Wild Dog Diaries – 59

In August 2010 I wrote an article on the similarities between Marmite and African Wild Dogs. While I still am, prepared to accept that the sludge-like, savoury concoction has little physical similarity to our country’s most endangered carnivore, I still believe the advertising slant once taken for Marmite of “you either love it or you don’t” may unfortunately still hold true for some areas of South Africa and their attitudes towards Wild Dogs. Given this thought, perhaps you’d understand my fascination with the recent news headline that New Zealanders are in panic over an impending “Marmageddon” as it is being dubbed in the media. The island nation has almost run out of Marmite and even their Prime Minister has been feeling the impact enough to make comment on the potential national crisis of a Marmite-depleted future. Now wouldn’t it be great if we had a government and public that was equally “worried” by the precarious state our national Wild Dog population finds itself in, with less than 450 of these animals in the South African veld. Given the past weeks encounters with members of the general public and through receiving reports of “Wild Dog” sightings it is clear we still have a long way to go in just getting across the message that an African Wild Dog is a different animal to a jackal, hyaena or domestic dog.

Work is still ongoing to develop a national, collaborative conservation plan for Wild Dogs but fortunately at local levels there are also private landowners working with NGO’s and local conservation authorities to do their bit for Wild Dog conservation, and to generate tourism exposure for this captivating, and often misunderstood species. On this note I mentioned last month how many of the resident populations of Wild Dogs in KwaZulu-Natal have a history linked to another nearby reserve, and the population in Thanda Private Game Reserve is no different.

Thanda was the first private game reserve in KZN to take on the responsibilities of a resident Wild Dog pack, originally as a result of single-sex dispersal event from Hluhluwe-iMfolozi Park in 2004. To establish a relatively stable pack this was followed by supplementary introductions of two males and females from Hluhluwe-iMfolozi and De Beers Venetia-Limpopo Game Reserve respectively in 2006. The reserve has also on several occasions played temporary host to additional dispersing animals from both Hluhluwe-iMfolozi and Mkhuze Game Reserves. In turn dispersers from the Thanda pack have been recorded in both Zululand Rhino Reserve and Mkhuze, further highlighting the potential dispersal routes we are working on establishing to link resident Wild Dog populations within the Zululand area.

Successful breeding, dispersal events and sporadic depredation by lions have all contributed to a naturally fluctuating Wild Dog population on the reserve, a flow which has shown both the vulnerability of a single pack to natural threats but also the resilience and reproductive potential of the species. It is anticipated that the reserves’ current range expansion initiatives will further contribute to the KZN Wild Dog Advisory Group’s intended goal of a establishing and maintaining a healthy, breeding, socially and genetically viable subpopulation of Wild Dogs in the greater Zululand/Maputaland area.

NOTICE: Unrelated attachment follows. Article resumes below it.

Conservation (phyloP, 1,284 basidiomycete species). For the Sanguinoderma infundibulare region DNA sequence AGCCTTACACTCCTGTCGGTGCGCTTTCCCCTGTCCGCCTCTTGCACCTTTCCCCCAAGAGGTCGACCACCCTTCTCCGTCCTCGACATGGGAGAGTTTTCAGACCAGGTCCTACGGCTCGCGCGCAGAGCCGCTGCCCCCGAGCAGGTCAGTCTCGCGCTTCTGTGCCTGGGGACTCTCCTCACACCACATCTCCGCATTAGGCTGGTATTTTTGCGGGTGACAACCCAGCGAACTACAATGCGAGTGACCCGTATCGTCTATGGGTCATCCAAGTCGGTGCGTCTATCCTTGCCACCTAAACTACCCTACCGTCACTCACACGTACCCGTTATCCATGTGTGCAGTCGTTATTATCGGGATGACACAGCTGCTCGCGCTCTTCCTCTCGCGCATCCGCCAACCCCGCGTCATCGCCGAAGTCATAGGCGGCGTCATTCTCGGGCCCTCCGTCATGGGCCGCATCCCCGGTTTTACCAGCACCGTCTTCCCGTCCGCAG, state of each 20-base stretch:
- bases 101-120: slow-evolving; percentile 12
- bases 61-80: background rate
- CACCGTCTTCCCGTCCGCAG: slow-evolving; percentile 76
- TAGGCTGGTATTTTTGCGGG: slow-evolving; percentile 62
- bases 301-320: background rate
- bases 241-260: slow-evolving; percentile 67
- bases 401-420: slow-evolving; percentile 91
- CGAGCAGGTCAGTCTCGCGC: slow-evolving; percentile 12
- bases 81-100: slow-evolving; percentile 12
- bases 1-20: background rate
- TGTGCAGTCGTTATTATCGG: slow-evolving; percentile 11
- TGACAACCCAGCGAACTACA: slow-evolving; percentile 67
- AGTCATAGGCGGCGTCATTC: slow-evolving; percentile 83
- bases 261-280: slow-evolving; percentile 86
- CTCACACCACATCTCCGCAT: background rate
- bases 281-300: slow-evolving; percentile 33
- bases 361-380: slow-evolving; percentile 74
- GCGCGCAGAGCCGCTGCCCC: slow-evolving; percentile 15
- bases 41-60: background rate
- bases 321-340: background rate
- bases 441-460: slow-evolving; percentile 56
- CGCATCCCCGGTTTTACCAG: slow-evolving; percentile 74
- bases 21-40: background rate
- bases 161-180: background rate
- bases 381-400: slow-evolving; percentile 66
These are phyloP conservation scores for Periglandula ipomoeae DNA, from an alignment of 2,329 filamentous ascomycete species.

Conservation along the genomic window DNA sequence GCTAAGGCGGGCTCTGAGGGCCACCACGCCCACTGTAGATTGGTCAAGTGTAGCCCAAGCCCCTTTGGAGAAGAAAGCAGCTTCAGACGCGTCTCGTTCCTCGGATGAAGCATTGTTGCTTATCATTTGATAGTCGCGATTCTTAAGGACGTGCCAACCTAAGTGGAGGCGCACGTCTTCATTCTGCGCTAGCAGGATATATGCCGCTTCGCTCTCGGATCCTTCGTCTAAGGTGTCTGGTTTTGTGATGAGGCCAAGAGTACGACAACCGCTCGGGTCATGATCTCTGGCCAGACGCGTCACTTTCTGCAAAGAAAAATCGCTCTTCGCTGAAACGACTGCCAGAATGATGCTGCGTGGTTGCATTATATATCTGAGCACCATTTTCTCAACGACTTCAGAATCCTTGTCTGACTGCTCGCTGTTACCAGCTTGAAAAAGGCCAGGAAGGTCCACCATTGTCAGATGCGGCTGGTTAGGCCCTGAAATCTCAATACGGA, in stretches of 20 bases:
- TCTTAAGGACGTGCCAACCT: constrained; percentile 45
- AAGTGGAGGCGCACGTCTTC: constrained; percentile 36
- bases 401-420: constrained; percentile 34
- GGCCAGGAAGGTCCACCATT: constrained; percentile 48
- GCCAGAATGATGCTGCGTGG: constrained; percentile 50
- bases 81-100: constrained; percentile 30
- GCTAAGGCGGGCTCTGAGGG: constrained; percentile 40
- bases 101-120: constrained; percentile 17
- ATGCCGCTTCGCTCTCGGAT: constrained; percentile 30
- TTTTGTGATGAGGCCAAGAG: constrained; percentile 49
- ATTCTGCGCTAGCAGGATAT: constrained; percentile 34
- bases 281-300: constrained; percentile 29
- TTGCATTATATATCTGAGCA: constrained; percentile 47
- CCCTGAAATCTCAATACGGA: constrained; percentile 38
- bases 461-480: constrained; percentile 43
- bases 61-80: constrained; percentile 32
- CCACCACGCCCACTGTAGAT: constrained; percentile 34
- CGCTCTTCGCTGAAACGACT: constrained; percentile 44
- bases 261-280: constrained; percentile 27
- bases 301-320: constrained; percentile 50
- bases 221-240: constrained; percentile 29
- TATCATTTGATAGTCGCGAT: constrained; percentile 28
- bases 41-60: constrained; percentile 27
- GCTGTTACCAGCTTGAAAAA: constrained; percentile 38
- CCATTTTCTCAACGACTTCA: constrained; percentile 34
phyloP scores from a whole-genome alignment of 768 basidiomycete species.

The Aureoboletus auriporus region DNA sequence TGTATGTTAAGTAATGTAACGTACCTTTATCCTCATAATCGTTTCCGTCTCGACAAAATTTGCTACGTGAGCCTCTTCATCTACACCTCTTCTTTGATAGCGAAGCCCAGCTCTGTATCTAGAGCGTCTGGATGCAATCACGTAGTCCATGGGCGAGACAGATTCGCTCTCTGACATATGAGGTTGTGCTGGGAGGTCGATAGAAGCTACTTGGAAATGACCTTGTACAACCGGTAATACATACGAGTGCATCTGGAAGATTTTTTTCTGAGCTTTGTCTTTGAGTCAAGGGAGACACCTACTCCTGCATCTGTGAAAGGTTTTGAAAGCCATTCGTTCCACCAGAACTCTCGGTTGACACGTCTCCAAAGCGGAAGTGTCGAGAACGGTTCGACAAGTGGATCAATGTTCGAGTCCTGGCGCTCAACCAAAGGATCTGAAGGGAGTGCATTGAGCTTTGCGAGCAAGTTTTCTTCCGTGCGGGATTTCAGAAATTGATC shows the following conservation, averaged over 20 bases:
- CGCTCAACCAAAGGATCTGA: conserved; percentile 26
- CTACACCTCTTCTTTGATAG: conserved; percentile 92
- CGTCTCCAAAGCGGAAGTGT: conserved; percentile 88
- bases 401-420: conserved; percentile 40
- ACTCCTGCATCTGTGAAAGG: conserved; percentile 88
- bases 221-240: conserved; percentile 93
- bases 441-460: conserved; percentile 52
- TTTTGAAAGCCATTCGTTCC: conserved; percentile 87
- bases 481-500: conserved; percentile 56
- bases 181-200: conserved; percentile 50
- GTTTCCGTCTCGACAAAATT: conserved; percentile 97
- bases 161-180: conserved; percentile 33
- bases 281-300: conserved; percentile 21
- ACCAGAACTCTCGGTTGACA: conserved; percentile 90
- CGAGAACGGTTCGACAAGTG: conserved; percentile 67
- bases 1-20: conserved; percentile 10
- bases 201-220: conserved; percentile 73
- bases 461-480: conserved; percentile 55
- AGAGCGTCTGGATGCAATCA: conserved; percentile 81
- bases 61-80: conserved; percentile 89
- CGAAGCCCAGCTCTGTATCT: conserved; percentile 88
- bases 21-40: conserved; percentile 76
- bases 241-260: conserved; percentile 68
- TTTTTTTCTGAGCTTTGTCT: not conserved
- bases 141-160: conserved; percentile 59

The project to expand the current range, and facilitate proactive management of Wild Dogs in northern KwaZulu-Natal is carried out through collaboration between the Endangered Wildlife Trust (EWT), Ezemvelo KZN Wildlife, Wildlife ACT, Wildlands Conservation Trust and the participants within the KZN Wild Dog Advisory Group. The EWT’s Wild Dog efforts are supported by Jaguar Land Rover South Africa and Land Rover Centurion.

If any readers observe Wild Dogs outside of protected areas, please note the location of the sighting, whether the animal is wearing a tracking collar and identify, or ideally, photograph any characteristic markings. Please then notify Brendan Whittington-Jones on 072 992 9483

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About whittingtonjones

I’m Brendan Whittington-Jones, a Capetonian and a ginger – what a pearler of a combination! I manage the Endangered Wildlife Trust’s KZN Wild Dog Project in northern Zululand. The initial aim of the project was to answer research questions around what influenced where wild dogs moved when they dispersed out of protected areas, and what the attitudes of rural communities surrounding these protect areas are towards wild dogs. Over the years, the project has evolved to play a stronger management role in wild dog conservation in the province. I coordinate the KZN Wild Dog Management Group, where we focus on range expansion for the species, collective management of the species in the province and mitigation of potential wild dog conflict with landowners. One of the bonuses of my job is the opportunities I have to explore new reintroduction locations like Tembe, or track after dogs through parts of the region I’ve never seen before – although I would prefer it if the dogs did this in shorter stints rather than month-long treks.
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One Response to Wild Dog Diaries – 59

  1. In previous articles, we focused on wolf pack ways and the development of the wolf pups into quite efficient predators. These glimpses into wild wolf society help us understand the wild dog behavior and other dog instinctive behavior (both good and bad) that we observe in our pets. As we feed our domestic dogs and tend to make them a part of our “human pack” rather than a dog pack, we do not recognize some of the harder times in the cycles of wild wolf society. There is no question, though – The life of a wild wolf is hard!

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